A new security flaw has been discovered in Intel processors which allows attackers to hijack any data that the processor has access to. The flaw labelled as ZombieLoad is present on a vast majority of Intel chips from now all the way back to 2011.
ZombieLoad refers to the kind of data that a processor can’t handle which can thus be exploited with a code inputted to the Intel hardware. This was discovered by researchers from the Graz University of Technology who later disclosed to Intel about how the vulnerability is prone to four new attacks.
The flaw can allow attackers to capture information like encryption keys and passwords, which can hinder the security of a system to its foundation. The flaw comes from the same family as the Meltdown and Spectre flaws which were revealed last year.
It first affects the data stored on the Intel chip from previous processes that are used to execute functions more smoothly. This data can then be accessed by the attacker and it’s done so without leaving any trace of an attack. Windows, Android, Chrome, iOS, Linux, and MacOS are included among the affected systems.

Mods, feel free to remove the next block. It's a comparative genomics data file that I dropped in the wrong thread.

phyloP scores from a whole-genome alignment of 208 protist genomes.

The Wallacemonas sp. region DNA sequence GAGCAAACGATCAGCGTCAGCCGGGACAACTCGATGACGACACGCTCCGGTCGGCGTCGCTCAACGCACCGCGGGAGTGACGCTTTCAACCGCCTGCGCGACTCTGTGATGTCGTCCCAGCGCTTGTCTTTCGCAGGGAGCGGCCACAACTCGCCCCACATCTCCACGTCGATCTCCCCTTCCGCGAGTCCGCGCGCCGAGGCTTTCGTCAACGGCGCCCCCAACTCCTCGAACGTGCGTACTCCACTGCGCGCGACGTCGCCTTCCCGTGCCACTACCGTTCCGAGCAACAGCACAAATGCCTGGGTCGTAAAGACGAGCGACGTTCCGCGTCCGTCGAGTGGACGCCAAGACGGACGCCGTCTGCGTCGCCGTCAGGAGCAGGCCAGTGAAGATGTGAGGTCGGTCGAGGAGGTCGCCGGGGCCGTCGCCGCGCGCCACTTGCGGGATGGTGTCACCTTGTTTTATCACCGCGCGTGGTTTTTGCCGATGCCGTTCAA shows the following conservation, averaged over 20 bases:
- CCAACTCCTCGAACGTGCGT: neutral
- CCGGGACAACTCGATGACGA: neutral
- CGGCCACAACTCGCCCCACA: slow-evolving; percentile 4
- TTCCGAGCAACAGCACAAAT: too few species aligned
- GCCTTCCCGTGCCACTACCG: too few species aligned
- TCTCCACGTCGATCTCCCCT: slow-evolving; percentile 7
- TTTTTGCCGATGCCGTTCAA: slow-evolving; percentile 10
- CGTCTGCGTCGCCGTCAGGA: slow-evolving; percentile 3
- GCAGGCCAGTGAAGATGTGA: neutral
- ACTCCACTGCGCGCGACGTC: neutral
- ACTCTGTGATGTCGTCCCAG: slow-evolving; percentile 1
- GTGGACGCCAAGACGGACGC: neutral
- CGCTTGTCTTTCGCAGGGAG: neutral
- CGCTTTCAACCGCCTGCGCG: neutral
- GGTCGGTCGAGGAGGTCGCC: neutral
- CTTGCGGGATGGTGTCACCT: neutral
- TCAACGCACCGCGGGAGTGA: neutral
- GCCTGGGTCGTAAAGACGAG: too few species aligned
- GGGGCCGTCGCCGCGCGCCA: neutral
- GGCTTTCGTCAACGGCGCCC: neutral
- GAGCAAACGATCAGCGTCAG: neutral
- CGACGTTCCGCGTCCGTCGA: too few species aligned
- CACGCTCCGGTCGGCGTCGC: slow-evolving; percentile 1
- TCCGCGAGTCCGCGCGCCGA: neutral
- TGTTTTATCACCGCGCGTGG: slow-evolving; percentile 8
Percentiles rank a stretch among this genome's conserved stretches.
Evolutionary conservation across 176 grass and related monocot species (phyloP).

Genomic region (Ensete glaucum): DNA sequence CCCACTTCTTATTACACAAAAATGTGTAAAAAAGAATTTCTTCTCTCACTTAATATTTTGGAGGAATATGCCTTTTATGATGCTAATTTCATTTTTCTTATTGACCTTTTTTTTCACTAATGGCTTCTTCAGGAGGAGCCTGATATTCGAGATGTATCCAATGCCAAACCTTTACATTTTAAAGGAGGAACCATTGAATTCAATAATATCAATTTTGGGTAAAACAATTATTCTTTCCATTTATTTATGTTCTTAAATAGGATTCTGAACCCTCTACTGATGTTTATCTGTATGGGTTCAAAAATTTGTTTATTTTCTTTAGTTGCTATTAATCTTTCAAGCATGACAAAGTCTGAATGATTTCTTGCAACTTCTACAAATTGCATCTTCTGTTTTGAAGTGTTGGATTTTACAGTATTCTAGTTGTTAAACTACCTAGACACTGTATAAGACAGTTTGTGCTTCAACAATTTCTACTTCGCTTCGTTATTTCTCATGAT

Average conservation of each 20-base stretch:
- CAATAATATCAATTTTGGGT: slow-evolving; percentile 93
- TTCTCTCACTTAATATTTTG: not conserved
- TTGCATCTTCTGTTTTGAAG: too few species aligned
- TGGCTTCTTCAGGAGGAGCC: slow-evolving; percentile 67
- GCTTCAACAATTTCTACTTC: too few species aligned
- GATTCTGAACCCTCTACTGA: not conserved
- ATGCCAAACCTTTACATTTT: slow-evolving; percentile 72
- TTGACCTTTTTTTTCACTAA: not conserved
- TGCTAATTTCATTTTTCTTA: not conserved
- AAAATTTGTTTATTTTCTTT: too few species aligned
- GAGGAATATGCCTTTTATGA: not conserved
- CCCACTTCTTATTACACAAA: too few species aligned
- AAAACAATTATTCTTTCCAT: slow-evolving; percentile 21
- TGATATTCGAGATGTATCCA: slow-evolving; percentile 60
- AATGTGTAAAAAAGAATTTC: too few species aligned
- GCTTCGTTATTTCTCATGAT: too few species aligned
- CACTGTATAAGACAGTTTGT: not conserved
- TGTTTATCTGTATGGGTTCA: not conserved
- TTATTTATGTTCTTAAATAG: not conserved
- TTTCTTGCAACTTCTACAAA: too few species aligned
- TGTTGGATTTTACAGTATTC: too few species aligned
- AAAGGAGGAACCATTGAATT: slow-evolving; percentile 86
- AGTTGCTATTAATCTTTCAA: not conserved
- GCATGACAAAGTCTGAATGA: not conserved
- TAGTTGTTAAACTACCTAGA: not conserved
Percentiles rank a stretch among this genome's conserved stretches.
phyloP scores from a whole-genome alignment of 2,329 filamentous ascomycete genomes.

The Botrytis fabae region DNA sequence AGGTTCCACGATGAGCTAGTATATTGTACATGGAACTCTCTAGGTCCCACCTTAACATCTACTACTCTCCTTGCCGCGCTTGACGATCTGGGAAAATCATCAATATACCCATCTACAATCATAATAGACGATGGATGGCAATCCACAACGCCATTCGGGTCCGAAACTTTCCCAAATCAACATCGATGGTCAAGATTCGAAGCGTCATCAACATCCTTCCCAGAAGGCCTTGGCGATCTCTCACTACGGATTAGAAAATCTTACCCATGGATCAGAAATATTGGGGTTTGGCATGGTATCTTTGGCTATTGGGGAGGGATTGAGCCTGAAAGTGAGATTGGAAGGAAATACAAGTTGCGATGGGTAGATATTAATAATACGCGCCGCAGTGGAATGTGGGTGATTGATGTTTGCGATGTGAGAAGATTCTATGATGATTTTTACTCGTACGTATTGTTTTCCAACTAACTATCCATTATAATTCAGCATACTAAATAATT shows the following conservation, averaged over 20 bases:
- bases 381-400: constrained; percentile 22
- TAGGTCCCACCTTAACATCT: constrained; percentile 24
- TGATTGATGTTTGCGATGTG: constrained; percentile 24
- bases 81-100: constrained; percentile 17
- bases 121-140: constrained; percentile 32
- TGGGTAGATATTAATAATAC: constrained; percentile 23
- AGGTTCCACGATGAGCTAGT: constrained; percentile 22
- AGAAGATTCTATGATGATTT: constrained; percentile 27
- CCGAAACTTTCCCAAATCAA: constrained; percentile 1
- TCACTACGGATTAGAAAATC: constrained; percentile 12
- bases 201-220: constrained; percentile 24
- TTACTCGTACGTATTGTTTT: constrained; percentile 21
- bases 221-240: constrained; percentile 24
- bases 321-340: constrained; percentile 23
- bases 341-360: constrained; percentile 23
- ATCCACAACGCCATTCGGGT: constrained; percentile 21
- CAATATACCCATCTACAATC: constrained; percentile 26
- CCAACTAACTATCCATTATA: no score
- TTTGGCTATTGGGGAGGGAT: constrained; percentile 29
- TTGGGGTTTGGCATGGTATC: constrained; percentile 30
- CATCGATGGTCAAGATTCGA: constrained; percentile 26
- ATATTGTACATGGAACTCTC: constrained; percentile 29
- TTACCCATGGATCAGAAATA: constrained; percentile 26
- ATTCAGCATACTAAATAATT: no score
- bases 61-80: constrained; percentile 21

In addition to ZombieLoad, the flaw can also be the result of vulnerabilities including RIDL & Fallout and Store-to-Leak Forwarding.
Apple and Google had issued updates on the flaw while Microsoft announced the same earlier today. The flaw has been fixed on 8th and 9th generation Intel Core processors as well as the 2nd generation Intel Xeon Scalable processor. Other Intel chips can be fixed with an update to the microcode which will avoid hardcoding the microprocessor.